Robert Brustein

       Today I teach my course in Postmodern Drama to Harvard undergraduates. They listen intently to remarks about Eugene O’Neill and dutifully write them down in their notebooks, preparing for the midterm. When I read to them Lee Simonson’s take on how the tongue-tied O’Neill might have written Hamlet’s “To Be or Not to Be” speech (“I’m afraid! Afraid of death! Spooks!”), this usually dependable parody doesn’t even get a titter. Their pens just scratch away at their notebooks.
       I’ve been noticing lately that almost all of my surefire jokes are falling flat. Is it me? Am I in my dotage? Or have the students changed? God knows, they’re a conscientious bunch of sobersides who (with a few lively exceptions) seem to get passionate only about their grades. I feel for them. Time was when the university was a place you could both indulge your interest in learning and your love of fun. Now it’s just job preparation. So how can Harvard continue to scorn vocational training? And why is everybody so busy studying themselves (Latino Studies, Black Studies, Women’s Studies, etc.)? The real joy of scholarship is discovering what you don’t already know.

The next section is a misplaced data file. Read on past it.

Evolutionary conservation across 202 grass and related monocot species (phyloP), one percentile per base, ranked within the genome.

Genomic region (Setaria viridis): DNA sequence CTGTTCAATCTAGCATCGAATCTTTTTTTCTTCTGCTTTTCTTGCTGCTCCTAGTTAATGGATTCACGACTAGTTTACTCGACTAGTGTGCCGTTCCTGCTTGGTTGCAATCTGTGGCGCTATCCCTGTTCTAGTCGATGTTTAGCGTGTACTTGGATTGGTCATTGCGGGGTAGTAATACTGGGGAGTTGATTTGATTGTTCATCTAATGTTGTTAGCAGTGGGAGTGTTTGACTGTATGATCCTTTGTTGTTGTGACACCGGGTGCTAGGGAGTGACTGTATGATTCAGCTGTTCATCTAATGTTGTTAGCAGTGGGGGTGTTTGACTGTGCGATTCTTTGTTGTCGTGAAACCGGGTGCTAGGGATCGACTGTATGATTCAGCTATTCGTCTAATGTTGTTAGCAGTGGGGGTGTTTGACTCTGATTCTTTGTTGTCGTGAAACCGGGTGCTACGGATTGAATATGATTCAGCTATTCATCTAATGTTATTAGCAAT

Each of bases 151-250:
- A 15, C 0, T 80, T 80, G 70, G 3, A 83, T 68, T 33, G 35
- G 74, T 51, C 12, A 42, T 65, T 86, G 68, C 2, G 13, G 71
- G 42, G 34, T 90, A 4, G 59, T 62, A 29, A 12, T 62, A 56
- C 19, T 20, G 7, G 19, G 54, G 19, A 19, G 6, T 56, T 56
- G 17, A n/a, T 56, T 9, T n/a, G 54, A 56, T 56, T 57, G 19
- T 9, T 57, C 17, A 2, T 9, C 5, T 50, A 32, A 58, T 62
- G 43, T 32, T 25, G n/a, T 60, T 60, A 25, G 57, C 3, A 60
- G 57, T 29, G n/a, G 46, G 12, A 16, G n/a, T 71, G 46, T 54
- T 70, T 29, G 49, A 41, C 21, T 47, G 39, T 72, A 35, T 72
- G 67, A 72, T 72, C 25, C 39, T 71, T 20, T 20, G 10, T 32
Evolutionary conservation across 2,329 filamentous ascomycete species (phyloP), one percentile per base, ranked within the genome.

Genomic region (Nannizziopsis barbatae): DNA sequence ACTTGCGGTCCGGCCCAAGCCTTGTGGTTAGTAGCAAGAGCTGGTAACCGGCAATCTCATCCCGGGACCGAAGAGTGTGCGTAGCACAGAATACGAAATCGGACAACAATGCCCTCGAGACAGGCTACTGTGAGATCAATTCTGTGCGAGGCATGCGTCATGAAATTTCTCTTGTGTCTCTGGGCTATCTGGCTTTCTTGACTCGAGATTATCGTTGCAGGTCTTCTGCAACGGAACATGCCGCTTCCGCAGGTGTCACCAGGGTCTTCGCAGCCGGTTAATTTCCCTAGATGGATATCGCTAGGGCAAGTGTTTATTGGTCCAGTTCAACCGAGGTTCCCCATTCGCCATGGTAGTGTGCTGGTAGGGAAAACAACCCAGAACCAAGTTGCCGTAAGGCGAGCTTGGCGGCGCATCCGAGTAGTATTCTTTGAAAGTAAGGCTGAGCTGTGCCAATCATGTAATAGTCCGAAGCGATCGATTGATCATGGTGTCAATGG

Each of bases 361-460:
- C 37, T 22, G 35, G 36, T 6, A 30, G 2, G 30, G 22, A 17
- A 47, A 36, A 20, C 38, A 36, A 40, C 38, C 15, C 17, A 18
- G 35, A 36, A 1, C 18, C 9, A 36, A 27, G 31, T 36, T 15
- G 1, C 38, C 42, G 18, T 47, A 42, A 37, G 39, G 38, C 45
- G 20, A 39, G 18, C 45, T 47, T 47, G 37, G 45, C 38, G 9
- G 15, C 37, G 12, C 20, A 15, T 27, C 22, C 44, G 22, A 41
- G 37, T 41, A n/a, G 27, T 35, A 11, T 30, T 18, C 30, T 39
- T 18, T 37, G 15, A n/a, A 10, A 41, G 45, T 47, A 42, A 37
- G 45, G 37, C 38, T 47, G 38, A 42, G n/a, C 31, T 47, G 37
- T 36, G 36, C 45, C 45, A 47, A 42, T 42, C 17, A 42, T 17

In my course on the Repertory Ideal at the A.R.T. Institute for Advanced Theatre Training, I’ve been trying to instill aspiring actors, directors, and dramaturges with a sense of what the theater can be at its best–a community of gifted, trained professionals collaborating towards a common artistic goal. Last Friday, the experimental theater director Richard Schechner came to talk to us about his current New York production of Three Sisters. The students gathered around at the end of the hour not to pump him about his experience but rather to ask him for his business card. To young actors about to be thrown into the job market, Schechner represented not so much a man of the theater as an employment opportunity. My heart aches for them, as it does for the undergraduates. How long has the university been so coextensive–in process, function, values, and aspirations–with the practical working world?